First Lt. Daniel Hennessy was a tall, lanky soldier from Pennsylvania in his early 20s.
The year was 1966. The place was Vietnam, and heavy fighting for young, American soldiers was becoming an everyday occurrence.
For Hennessy, a security platoon leader in 1st Cavalry Division’s 1st Brigade, he wanted to be a part of that action; providing security at the brigade’s headquarters had gotten old. He wanted to be in a rifle platoon out on patrol with the other guys.
“He had asked for the transfer,” said Raul Villaronga, 77, a Killeen resident and former mayor.
In 1966, Villaronga was the commander of Bravo Company, 1st Battalion, 8th Cavalry Regiment, 1st Cavalry Division.
The transfer was approved, and before long, Hennessy was a platoon leader in Bravo Company.
“When he came to us he was the happiest man in the world,” Villaronga said last week from his home in Killeen. Even though the events were 49 years ago, he remembers them clearly.
With Hennessy, Bravo Company continued its mission of hunter-killer and patrol missions in Vietnam, going place to place quickly with help from Huey helicopters. Most of the time, however, Villaronga and the nearly 200 infantry troops he commanded were on the ground.
“We stayed in the field,” said Villaronga, who retired as a colonel in 1985.
The fighting was brutal. The enemy was smart, and to counter the Americans’ advantage of artillery and air superiority, would often engage in close combat, Villaronga said.
Masters at camouflage
The North Vietnamese were masters at camouflage.
“You could almost walk up to a position and not see them,” he said.
On Dec. 28, 1966, Bravo Company was approaching a village known as Gia Duc.
“It was a nice, quiet, little village,” Villaronga said. “We had been there before.”
But unknown to Bravo Company, some North Vietnamese troops had since moved into the village, digging in and fortifying defense positions.
Still, Villaronga cautiously approached the village, using his platoons to approach from multiple sides. Hennessy’s platoon was moving through a rice paddy.
Then, all hell broke loose.
“When his platoon received intense hostile fire from a nearby village, Lieutenant Hennessy dauntlessly led an assault on the (enemy) positions,” according to a citation that honored Hennessy. “Maneuvering through a hail of bullets, he moved to the head of the platoon and was the first man to enter the hamlet. Unmindful of his vulnerable position, Lieutenant Hennessy fearlessly engaged the enemy with his rifle and hand grenades. He then called for artillery strikes within ten meters of his own position, which allowed his platoon to reach cover at the edge of a rice paddy. As he shouted orders and pointed out hostile emplacements, Lieutenant Hennessy was critically wounded by (enemy) fire. Realizing that his wounds were fatal, he courageously continued to direct his men, until finally turning over command to his platoon sergeant with his last words.”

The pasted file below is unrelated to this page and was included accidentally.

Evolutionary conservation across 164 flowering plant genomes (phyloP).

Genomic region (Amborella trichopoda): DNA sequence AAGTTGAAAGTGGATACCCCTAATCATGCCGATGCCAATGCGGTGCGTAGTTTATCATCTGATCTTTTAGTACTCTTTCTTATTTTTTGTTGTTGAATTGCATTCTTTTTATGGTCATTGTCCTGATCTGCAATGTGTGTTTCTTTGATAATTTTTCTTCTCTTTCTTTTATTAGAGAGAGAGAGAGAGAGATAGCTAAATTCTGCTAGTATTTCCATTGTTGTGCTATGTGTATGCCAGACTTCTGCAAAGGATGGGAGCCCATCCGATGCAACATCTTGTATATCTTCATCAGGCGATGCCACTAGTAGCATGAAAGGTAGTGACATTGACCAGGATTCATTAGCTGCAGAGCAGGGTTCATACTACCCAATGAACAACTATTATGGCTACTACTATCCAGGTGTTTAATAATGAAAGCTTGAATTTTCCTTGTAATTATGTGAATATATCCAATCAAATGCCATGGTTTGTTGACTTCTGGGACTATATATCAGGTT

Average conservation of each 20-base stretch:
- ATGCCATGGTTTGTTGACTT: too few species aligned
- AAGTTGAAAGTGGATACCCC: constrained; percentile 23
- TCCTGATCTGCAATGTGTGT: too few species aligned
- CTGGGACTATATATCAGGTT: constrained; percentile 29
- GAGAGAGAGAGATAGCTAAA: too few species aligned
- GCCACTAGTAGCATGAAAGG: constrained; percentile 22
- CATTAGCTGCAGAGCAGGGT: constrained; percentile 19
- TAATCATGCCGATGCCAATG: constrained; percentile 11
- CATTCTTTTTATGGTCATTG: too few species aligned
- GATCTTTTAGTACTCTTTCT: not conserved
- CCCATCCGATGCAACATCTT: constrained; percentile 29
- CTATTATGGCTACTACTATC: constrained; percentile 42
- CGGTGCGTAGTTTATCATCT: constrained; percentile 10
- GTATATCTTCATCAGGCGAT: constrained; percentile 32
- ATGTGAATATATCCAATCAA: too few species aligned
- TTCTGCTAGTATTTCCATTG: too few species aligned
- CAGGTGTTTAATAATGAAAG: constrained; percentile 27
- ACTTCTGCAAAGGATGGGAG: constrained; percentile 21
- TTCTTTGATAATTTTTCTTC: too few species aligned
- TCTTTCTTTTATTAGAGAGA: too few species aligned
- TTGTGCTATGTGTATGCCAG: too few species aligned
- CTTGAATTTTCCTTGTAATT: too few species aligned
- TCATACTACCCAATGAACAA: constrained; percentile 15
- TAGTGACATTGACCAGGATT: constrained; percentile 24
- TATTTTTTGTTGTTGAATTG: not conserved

For his bravery, Hennessy received the Distinguished Service Cross, the Army’s second-highest award for valor, behind the Medal of Honor.
Bravo Company lost 10 men in the battle, eventually setting up a perimeter around Gia Duc while artillery and air power slammed the North Vietnamese defensive positions. By the next day, the remaining enemy was gone, having slipped out in a network of tunnels.
Years later, Villaronga visited Hennessy’s hometown in Pennsylvania.
“We met the whole family,” he said. “Unfortunately, his mom had died the year before.”
Hennessy was the first soldier killed in Vietnam from his high school, and was hailed as hero.
Hennessy was one of about 1,050 of U.S. service members to receive the Distinguished Service Cross for bravery during the Vietnam War, many of them posthumously. He was one of the more than 58,000 U.S. service members to die in Vietnam. All told, 246 Medals of Honor were earned by U.S. troops for actions during the war, including 160 to Army soldiers, 57 Marines, 16 seamen and 13 airmen, according to the U.S. Army Center for Military History. Thousands of Bronze and Silver Stars were also earned by soldiers during Vietnam.
American soldiers, especially scouts, were fired upon almost daily, said retired Lt. Gen. Paul “Butch” Funk, who served in Vietnam as a troop commander in 1st Cavalry’s 1st Squadron, 9th Cavalry Regiment.
“It took a lot of very, very brave men to do the scouting,” said Funk, a Gatesville area resident who was the III Corps and Fort Hood commander in the 1990s.
From his time in Vietnam, Funk remembers men like Spc. David Ham, who not once, but twice, took over the controls of a Huey after the pilot had been shot and killed, and flew the helicopter to safety.
And then there’s Spc. Shwenke, who charged an enemy machine gun nest after his platoon leader had been shot in both legs, saving his platoon leader’s life, Funk said.
Warrant Officer Ordeen Iverson, a pilot, who despite being wounded, under fire and having a red smoke grenade going off in the helicopter, guided the Huey to a nearby clearing, Funk said.
They were “incredibly brave young Americans,” Funk said.
While Funk questions the purpose and cause of the war today, the bravery of American troops during the war is “unquestioned,” he said. “We were fighting for one another.” Funk added: “The longer I am away from it, the more I admire them.”
In addition to the troops he lived and fought with on the ground, Villaronga, a Silver Star recipient, said he takes his hat off to the 1st Cavalry Division helicopter pilots, who were a sight for sore eyes on more than one occasion.
“Those guys were fearless.”